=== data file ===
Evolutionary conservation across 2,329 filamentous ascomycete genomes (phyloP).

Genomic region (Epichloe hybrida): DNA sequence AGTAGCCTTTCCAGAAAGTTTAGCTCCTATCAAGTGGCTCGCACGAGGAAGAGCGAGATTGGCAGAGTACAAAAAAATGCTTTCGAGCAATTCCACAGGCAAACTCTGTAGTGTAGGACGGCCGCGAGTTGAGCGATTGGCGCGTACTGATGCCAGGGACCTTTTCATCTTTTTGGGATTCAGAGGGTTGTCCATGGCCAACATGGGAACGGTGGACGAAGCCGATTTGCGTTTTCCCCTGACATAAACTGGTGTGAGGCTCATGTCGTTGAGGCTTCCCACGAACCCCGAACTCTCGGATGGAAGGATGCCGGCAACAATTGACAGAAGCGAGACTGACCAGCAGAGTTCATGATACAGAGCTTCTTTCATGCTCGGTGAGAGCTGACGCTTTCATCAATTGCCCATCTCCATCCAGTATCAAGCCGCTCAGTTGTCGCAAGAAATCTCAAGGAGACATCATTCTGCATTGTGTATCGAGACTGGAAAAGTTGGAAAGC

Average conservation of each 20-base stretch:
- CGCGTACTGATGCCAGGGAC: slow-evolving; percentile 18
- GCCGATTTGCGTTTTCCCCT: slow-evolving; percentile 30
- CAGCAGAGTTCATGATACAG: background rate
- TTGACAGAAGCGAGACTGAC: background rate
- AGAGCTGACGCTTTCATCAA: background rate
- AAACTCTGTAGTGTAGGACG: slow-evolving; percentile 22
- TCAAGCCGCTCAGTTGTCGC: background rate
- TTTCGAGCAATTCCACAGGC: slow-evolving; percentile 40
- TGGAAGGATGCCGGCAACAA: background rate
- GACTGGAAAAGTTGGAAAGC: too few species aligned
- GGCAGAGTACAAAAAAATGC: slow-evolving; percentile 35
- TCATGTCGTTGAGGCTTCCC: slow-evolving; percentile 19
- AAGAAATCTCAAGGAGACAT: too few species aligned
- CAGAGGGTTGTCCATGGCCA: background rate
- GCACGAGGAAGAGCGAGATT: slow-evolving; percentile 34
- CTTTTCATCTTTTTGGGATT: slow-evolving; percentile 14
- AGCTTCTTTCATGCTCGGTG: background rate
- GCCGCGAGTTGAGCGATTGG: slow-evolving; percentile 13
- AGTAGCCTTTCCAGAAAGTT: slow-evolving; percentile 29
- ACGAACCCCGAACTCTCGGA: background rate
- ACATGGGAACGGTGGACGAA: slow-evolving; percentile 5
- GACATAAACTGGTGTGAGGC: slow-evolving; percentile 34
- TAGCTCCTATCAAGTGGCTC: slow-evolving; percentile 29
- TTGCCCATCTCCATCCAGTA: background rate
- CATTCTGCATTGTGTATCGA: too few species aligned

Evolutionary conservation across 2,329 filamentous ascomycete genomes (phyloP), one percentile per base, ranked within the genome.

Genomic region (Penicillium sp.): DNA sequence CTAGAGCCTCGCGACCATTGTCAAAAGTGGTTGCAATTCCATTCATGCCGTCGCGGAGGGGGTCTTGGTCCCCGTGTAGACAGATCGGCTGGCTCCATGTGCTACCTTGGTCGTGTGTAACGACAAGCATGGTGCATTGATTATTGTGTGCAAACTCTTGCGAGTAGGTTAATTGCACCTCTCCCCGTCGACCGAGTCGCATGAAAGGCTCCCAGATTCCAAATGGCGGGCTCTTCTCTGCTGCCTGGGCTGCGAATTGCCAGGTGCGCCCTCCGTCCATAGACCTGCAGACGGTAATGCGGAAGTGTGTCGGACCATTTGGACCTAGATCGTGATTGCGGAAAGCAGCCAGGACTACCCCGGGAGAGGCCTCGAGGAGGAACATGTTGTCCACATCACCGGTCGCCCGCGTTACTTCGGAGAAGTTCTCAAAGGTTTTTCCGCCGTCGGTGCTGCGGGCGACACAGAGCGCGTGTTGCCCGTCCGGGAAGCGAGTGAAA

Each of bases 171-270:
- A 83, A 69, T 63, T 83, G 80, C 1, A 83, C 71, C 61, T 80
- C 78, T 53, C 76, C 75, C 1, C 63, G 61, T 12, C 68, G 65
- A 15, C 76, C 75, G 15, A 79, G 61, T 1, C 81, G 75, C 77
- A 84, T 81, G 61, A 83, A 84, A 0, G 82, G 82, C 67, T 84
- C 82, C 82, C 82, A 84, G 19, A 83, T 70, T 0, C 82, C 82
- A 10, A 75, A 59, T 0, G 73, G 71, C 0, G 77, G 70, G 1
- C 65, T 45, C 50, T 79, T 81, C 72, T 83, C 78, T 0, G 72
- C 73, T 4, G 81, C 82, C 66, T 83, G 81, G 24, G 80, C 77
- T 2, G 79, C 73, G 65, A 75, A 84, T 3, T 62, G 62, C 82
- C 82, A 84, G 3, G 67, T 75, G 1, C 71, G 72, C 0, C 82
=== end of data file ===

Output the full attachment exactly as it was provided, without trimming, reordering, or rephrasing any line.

Evolutionary conservation across 2,329 filamentous ascomycete genomes (phyloP).

Genomic region (Epichloe hybrida): DNA sequence AGTAGCCTTTCCAGAAAGTTTAGCTCCTATCAAGTGGCTCGCACGAGGAAGAGCGAGATTGGCAGAGTACAAAAAAATGCTTTCGAGCAATTCCACAGGCAAACTCTGTAGTGTAGGACGGCCGCGAGTTGAGCGATTGGCGCGTACTGATGCCAGGGACCTTTTCATCTTTTTGGGATTCAGAGGGTTGTCCATGGCCAACATGGGAACGGTGGACGAAGCCGATTTGCGTTTTCCCCTGACATAAACTGGTGTGAGGCTCATGTCGTTGAGGCTTCCCACGAACCCCGAACTCTCGGATGGAAGGATGCCGGCAACAATTGACAGAAGCGAGACTGACCAGCAGAGTTCATGATACAGAGCTTCTTTCATGCTCGGTGAGAGCTGACGCTTTCATCAATTGCCCATCTCCATCCAGTATCAAGCCGCTCAGTTGTCGCAAGAAATCTCAAGGAGACATCATTCTGCATTGTGTATCGAGACTGGAAAAGTTGGAAAGC

Average conservation of each 20-base stretch:
- CGCGTACTGATGCCAGGGAC: slow-evolving; percentile 18
- GCCGATTTGCGTTTTCCCCT: slow-evolving; percentile 30
- CAGCAGAGTTCATGATACAG: background rate
- TTGACAGAAGCGAGACTGAC: background rate
- AGAGCTGACGCTTTCATCAA: background rate
- AAACTCTGTAGTGTAGGACG: slow-evolving; percentile 22
- TCAAGCCGCTCAGTTGTCGC: background rate
- TTTCGAGCAATTCCACAGGC: slow-evolving; percentile 40
- TGGAAGGATGCCGGCAACAA: background rate
- GACTGGAAAAGTTGGAAAGC: too few species aligned
- GGCAGAGTACAAAAAAATGC: slow-evolving; percentile 35
- TCATGTCGTTGAGGCTTCCC: slow-evolving; percentile 19
- AAGAAATCTCAAGGAGACAT: too few species aligned
- CAGAGGGTTGTCCATGGCCA: background rate
- GCACGAGGAAGAGCGAGATT: slow-evolving; percentile 34
- CTTTTCATCTTTTTGGGATT: slow-evolving; percentile 14
- AGCTTCTTTCATGCTCGGTG: background rate
- GCCGCGAGTTGAGCGATTGG: slow-evolving; percentile 13
- AGTAGCCTTTCCAGAAAGTT: slow-evolving; percentile 29
- ACGAACCCCGAACTCTCGGA: background rate
- ACATGGGAACGGTGGACGAA: slow-evolving; percentile 5
- GACATAAACTGGTGTGAGGC: slow-evolving; percentile 34
- TAGCTCCTATCAAGTGGCTC: slow-evolving; percentile 29
- TTGCCCATCTCCATCCAGTA: background rate
- CATTCTGCATTGTGTATCGA: too few species aligned

Evolutionary conservation across 2,329 filamentous ascomycete genomes (phyloP), one percentile per base, ranked within the genome.

Genomic region (Penicillium sp.): DNA sequence CTAGAGCCTCGCGACCATTGTCAAAAGTGGTTGCAATTCCATTCATGCCGTCGCGGAGGGGGTCTTGGTCCCCGTGTAGACAGATCGGCTGGCTCCATGTGCTACCTTGGTCGTGTGTAACGACAAGCATGGTGCATTGATTATTGTGTGCAAACTCTTGCGAGTAGGTTAATTGCACCTCTCCCCGTCGACCGAGTCGCATGAAAGGCTCCCAGATTCCAAATGGCGGGCTCTTCTCTGCTGCCTGGGCTGCGAATTGCCAGGTGCGCCCTCCGTCCATAGACCTGCAGACGGTAATGCGGAAGTGTGTCGGACCATTTGGACCTAGATCGTGATTGCGGAAAGCAGCCAGGACTACCCCGGGAGAGGCCTCGAGGAGGAACATGTTGTCCACATCACCGGTCGCCCGCGTTACTTCGGAGAAGTTCTCAAAGGTTTTTCCGCCGTCGGTGCTGCGGGCGACACAGAGCGCGTGTTGCCCGTCCGGGAAGCGAGTGAAA

Each of bases 171-270:
- A 83, A 69, T 63, T 83, G 80, C 1, A 83, C 71, C 61, T 80
- C 78, T 53, C 76, C 75, C 1, C 63, G 61, T 12, C 68, G 65
- A 15, C 76, C 75, G 15, A 79, G 61, T 1, C 81, G 75, C 77
- A 84, T 81, G 61, A 83, A 84, A 0, G 82, G 82, C 67, T 84
- C 82, C 82, C 82, A 84, G 19, A 83, T 70, T 0, C 82, C 82
- A 10, A 75, A 59, T 0, G 73, G 71, C 0, G 77, G 70, G 1
- C 65, T 45, C 50, T 79, T 81, C 72, T 83, C 78, T 0, G 72
- C 73, T 4, G 81, C 82, C 66, T 83, G 81, G 24, G 80, C 77
- T 2, G 79, C 73, G 65, A 75, A 84, T 3, T 62, G 62, C 82
- C 82, A 84, G 3, G 67, T 75, G 1, C 71, G 72, C 0, C 82